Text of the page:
15.  The method of claim 14 wherein the step of forming a titanium layer comprises sputtering a five hundred angstrom thick film of titanium on at least a portion of each of the emitters.


16.  A method of treating a plurality of emitters adapted for use in a field emission display, comprising: forming a layer of titanium over at least a portion of each of the emitters;  heat treating the titanium layer to form a titanium silicide
layer;  and heat treating the titanium silicide layer in a nitrogen-bearing gas to form a layer of titanium silicide nitride.


17.  The method of claim 16 wherein the emitters comprise silicon.  Description  

TECHNICAL FIELD


This invention relates in general to visual displays for electronic devices and more particularly to improved emitters for field emission displays.


BACKGROUND OF THE INVENTION


FIG. 1 is a simplified side cross-sectional view of a portion of a field emission display 10 including a faceplate 20 and a baseplate 21 in accordance with the prior art.  FIG. 1 is not drawn to scale.  The faceplate 20 includes a transparent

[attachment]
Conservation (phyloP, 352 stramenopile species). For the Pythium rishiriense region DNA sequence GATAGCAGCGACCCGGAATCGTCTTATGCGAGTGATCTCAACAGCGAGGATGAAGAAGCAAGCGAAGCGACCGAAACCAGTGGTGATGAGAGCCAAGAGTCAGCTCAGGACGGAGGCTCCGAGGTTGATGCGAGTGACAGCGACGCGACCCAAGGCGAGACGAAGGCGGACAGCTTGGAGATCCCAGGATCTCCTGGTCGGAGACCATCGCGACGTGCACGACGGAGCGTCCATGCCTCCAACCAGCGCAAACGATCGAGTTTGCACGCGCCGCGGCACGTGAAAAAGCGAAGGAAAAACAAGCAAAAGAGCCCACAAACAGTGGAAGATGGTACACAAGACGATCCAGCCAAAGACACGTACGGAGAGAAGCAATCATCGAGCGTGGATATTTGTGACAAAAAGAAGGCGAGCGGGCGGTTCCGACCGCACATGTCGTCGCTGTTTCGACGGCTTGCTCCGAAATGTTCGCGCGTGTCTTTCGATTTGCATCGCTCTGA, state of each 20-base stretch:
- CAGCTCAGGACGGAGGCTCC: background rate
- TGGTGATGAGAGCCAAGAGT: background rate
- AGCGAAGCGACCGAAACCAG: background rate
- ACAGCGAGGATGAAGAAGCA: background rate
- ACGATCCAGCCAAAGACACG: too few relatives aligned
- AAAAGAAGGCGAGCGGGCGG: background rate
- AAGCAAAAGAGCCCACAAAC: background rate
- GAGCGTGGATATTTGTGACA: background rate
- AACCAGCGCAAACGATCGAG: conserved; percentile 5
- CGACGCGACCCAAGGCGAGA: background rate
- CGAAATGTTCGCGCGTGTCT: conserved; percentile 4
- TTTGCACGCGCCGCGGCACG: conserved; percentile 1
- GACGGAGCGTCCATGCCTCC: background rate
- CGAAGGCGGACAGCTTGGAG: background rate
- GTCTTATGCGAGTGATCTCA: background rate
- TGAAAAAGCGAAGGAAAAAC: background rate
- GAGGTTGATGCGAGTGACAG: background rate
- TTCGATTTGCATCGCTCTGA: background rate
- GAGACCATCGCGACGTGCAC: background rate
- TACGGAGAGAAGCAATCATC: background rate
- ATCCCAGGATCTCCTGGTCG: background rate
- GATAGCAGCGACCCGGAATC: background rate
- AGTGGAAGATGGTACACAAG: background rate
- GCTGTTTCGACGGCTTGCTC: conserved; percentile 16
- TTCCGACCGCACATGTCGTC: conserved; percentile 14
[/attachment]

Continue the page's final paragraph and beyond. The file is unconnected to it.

viewing screen 22, a transparent conductive layer 24 and a cathodoluminescent layer 26.  The transparent viewing screen 22 supports the layers 24 and 26, acts as a viewing surface and as a wall for a hermetically sealed package formed between the viewing
screen 22 and the baseplate 21.  The viewing screen 22 may be formed from glass.  The transparent conductive layer 24 may be formed from indium tin oxide.  The cathodoluminescent layer 26 may be segmented into pixels yielding different colors for color
displays.  Materials useful as cathodoluminescent materials in the cathodoluminescent layer 26 include Y.sub.2 O.sub.3 :Eu (red, phosphor P-56), Y.sub.3 (Al, Ga).sub.5 O.sub.12 :Tb (green, phosphor P-53) and Y.sub.2 (SiO.sub.5):Ce (blue, phosphor P-47)
available from Osram Sylvania of Towanda Pa.  or from Nichia of Japan.


The baseplate 21 includes emitters 30 formed on a planar surface of a substrate 32.  The substrate 32 is coated with a dielectric layer 34.  In one embodiment, this is effected by deposition of silicon dioxide via a conventional TEOS process. 
The dielectric layer 34 is formed to have a thickness that is less than a height of the emitters 30.  This thickness is on the order of 0.4 microns, although greater or lesser thicknesses may be employed.  A conductive extraction grid 38 is formed on the